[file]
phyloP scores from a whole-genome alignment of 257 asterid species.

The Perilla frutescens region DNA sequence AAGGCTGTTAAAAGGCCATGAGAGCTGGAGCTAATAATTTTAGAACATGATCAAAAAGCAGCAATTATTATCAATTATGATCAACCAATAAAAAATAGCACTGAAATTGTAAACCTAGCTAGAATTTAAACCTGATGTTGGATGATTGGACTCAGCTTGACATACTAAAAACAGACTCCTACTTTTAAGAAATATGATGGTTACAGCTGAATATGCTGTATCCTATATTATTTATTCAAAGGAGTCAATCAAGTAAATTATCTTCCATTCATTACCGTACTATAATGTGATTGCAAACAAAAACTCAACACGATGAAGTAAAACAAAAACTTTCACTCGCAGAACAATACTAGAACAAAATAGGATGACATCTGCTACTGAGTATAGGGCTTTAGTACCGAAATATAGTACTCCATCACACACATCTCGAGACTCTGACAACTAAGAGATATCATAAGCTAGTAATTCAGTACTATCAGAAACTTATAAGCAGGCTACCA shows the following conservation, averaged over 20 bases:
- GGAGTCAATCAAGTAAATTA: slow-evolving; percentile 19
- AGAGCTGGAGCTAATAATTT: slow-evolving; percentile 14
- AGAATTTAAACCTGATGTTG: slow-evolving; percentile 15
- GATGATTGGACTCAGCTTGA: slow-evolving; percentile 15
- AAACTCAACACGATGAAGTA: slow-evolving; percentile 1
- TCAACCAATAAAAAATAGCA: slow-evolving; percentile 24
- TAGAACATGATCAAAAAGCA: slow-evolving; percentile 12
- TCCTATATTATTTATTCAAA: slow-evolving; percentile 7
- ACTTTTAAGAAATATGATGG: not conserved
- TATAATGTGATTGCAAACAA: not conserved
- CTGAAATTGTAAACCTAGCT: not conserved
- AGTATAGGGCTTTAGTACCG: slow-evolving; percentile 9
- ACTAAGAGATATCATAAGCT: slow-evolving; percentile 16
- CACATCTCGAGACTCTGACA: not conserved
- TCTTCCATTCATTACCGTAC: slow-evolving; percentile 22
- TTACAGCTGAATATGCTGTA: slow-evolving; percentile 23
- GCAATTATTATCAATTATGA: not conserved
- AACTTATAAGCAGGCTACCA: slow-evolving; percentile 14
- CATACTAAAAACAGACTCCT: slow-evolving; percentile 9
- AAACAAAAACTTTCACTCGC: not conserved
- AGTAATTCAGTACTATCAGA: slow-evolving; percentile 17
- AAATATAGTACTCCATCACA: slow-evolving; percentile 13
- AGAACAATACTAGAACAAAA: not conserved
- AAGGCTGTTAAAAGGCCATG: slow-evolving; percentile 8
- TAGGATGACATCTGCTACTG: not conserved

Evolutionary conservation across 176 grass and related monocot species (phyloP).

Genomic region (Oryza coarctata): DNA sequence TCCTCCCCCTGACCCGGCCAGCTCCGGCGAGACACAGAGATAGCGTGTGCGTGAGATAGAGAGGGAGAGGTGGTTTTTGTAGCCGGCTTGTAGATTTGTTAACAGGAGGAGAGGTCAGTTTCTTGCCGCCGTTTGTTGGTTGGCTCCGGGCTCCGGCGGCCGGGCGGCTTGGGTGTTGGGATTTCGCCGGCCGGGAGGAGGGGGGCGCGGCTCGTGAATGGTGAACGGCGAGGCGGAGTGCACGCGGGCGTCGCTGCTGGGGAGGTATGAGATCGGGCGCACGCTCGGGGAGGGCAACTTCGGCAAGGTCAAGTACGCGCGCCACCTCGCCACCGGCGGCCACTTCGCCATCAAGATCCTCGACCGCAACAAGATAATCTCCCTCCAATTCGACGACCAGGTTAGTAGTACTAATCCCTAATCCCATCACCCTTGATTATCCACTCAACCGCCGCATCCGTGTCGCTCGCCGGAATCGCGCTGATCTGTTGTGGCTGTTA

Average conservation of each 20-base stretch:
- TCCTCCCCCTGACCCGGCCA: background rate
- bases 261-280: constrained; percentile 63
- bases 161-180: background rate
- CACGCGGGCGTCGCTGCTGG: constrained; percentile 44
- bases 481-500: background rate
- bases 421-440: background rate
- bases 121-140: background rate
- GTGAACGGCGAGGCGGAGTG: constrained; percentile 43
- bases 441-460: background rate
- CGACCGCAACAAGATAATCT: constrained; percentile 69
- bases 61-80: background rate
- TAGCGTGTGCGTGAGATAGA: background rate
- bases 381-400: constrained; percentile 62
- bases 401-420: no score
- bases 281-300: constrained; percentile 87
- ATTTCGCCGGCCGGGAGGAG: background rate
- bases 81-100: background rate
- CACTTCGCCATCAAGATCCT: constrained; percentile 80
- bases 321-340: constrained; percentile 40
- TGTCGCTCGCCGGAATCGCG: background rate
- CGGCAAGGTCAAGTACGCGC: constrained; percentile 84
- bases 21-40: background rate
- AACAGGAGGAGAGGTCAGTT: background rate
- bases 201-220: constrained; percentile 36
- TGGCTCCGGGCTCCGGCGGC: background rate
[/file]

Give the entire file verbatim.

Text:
phyloP scores from a whole-genome alignment of 257 asterid species.

The Perilla frutescens region DNA sequence AAGGCTGTTAAAAGGCCATGAGAGCTGGAGCTAATAATTTTAGAACATGATCAAAAAGCAGCAATTATTATCAATTATGATCAACCAATAAAAAATAGCACTGAAATTGTAAACCTAGCTAGAATTTAAACCTGATGTTGGATGATTGGACTCAGCTTGACATACTAAAAACAGACTCCTACTTTTAAGAAATATGATGGTTACAGCTGAATATGCTGTATCCTATATTATTTATTCAAAGGAGTCAATCAAGTAAATTATCTTCCATTCATTACCGTACTATAATGTGATTGCAAACAAAAACTCAACACGATGAAGTAAAACAAAAACTTTCACTCGCAGAACAATACTAGAACAAAATAGGATGACATCTGCTACTGAGTATAGGGCTTTAGTACCGAAATATAGTACTCCATCACACACATCTCGAGACTCTGACAACTAAGAGATATCATAAGCTAGTAATTCAGTACTATCAGAAACTTATAAGCAGGCTACCA shows the following conservation, averaged over 20 bases:
- GGAGTCAATCAAGTAAATTA: slow-evolving; percentile 19
- AGAGCTGGAGCTAATAATTT: slow-evolving; percentile 14
- AGAATTTAAACCTGATGTTG: slow-evolving; percentile 15
- GATGATTGGACTCAGCTTGA: slow-evolving; percentile 15
- AAACTCAACACGATGAAGTA: slow-evolving; percentile 1
- TCAACCAATAAAAAATAGCA: slow-evolving; percentile 24
- TAGAACATGATCAAAAAGCA: slow-evolving; percentile 12
- TCCTATATTATTTATTCAAA: slow-evolving; percentile 7
- ACTTTTAAGAAATATGATGG: not conserved
- TATAATGTGATTGCAAACAA: not conserved
- CTGAAATTGTAAACCTAGCT: not conserved
- AGTATAGGGCTTTAGTACCG: slow-evolving; percentile 9
- ACTAAGAGATATCATAAGCT: slow-evolving; percentile 16
- CACATCTCGAGACTCTGACA: not conserved
- TCTTCCATTCATTACCGTAC: slow-evolving; percentile 22
- TTACAGCTGAATATGCTGTA: slow-evolving; percentile 23
- GCAATTATTATCAATTATGA: not conserved
- AACTTATAAGCAGGCTACCA: slow-evolving; percentile 14
- CATACTAAAAACAGACTCCT: slow-evolving; percentile 9
- AAACAAAAACTTTCACTCGC: not conserved
- AGTAATTCAGTACTATCAGA: slow-evolving; percentile 17
- AAATATAGTACTCCATCACA: slow-evolving; percentile 13
- AGAACAATACTAGAACAAAA: not conserved
- AAGGCTGTTAAAAGGCCATG: slow-evolving; percentile 8
- TAGGATGACATCTGCTACTG: not conserved

Evolutionary conservation across 176 grass and related monocot species (phyloP).

Genomic region (Oryza coarctata): DNA sequence TCCTCCCCCTGACCCGGCCAGCTCCGGCGAGACACAGAGATAGCGTGTGCGTGAGATAGAGAGGGAGAGGTGGTTTTTGTAGCCGGCTTGTAGATTTGTTAACAGGAGGAGAGGTCAGTTTCTTGCCGCCGTTTGTTGGTTGGCTCCGGGCTCCGGCGGCCGGGCGGCTTGGGTGTTGGGATTTCGCCGGCCGGGAGGAGGGGGGCGCGGCTCGTGAATGGTGAACGGCGAGGCGGAGTGCACGCGGGCGTCGCTGCTGGGGAGGTATGAGATCGGGCGCACGCTCGGGGAGGGCAACTTCGGCAAGGTCAAGTACGCGCGCCACCTCGCCACCGGCGGCCACTTCGCCATCAAGATCCTCGACCGCAACAAGATAATCTCCCTCCAATTCGACGACCAGGTTAGTAGTACTAATCCCTAATCCCATCACCCTTGATTATCCACTCAACCGCCGCATCCGTGTCGCTCGCCGGAATCGCGCTGATCTGTTGTGGCTGTTA

Average conservation of each 20-base stretch:
- TCCTCCCCCTGACCCGGCCA: background rate
- bases 261-280: constrained; percentile 63
- bases 161-180: background rate
- CACGCGGGCGTCGCTGCTGG: constrained; percentile 44
- bases 481-500: background rate
- bases 421-440: background rate
- bases 121-140: background rate
- GTGAACGGCGAGGCGGAGTG: constrained; percentile 43
- bases 441-460: background rate
- CGACCGCAACAAGATAATCT: constrained; percentile 69
- bases 61-80: background rate
- TAGCGTGTGCGTGAGATAGA: background rate
- bases 381-400: constrained; percentile 62
- bases 401-420: no score
- bases 281-300: constrained; percentile 87
- ATTTCGCCGGCCGGGAGGAG: background rate
- bases 81-100: background rate
- CACTTCGCCATCAAGATCCT: constrained; percentile 80
- bases 321-340: constrained; percentile 40
- TGTCGCTCGCCGGAATCGCG: background rate
- CGGCAAGGTCAAGTACGCGC: constrained; percentile 84
- bases 21-40: background rate
- AACAGGAGGAGAGGTCAGTT: background rate
- bases 201-220: constrained; percentile 36
- TGGCTCCGGGCTCCGGCGGC: background rate